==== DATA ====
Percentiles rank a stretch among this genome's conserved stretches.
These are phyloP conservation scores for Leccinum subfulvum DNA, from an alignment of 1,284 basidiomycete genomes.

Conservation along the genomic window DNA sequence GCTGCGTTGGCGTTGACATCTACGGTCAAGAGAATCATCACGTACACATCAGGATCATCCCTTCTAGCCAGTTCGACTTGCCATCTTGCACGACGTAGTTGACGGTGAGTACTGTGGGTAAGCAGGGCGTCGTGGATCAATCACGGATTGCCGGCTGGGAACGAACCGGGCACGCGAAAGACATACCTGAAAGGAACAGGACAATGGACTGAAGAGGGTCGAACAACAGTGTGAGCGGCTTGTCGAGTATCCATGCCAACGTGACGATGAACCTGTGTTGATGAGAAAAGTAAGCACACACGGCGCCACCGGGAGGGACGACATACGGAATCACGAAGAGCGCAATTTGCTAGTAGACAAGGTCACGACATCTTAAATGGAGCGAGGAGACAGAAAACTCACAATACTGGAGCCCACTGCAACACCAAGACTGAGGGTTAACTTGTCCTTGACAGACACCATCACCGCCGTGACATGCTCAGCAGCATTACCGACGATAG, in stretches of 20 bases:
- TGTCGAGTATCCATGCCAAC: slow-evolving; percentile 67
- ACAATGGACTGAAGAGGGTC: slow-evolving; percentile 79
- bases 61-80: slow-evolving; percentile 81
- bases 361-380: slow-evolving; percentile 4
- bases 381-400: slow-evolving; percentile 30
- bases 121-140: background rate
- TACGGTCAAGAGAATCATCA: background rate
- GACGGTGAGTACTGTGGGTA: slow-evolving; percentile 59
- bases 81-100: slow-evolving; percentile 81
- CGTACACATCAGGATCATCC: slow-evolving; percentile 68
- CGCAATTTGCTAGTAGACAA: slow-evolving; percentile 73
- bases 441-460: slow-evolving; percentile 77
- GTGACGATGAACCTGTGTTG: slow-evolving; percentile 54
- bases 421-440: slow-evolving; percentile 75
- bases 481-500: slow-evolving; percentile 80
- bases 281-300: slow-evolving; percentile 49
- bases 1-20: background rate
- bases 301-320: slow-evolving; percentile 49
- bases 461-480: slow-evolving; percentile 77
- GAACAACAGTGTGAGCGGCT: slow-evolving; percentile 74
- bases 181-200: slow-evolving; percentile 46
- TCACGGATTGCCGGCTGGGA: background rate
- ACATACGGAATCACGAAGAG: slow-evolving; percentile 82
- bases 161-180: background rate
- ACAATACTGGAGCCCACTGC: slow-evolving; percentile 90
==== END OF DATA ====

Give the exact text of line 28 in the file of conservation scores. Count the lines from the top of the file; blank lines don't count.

- ACAATACTGGAGCCCACTGC: slow-evolving; percentile 90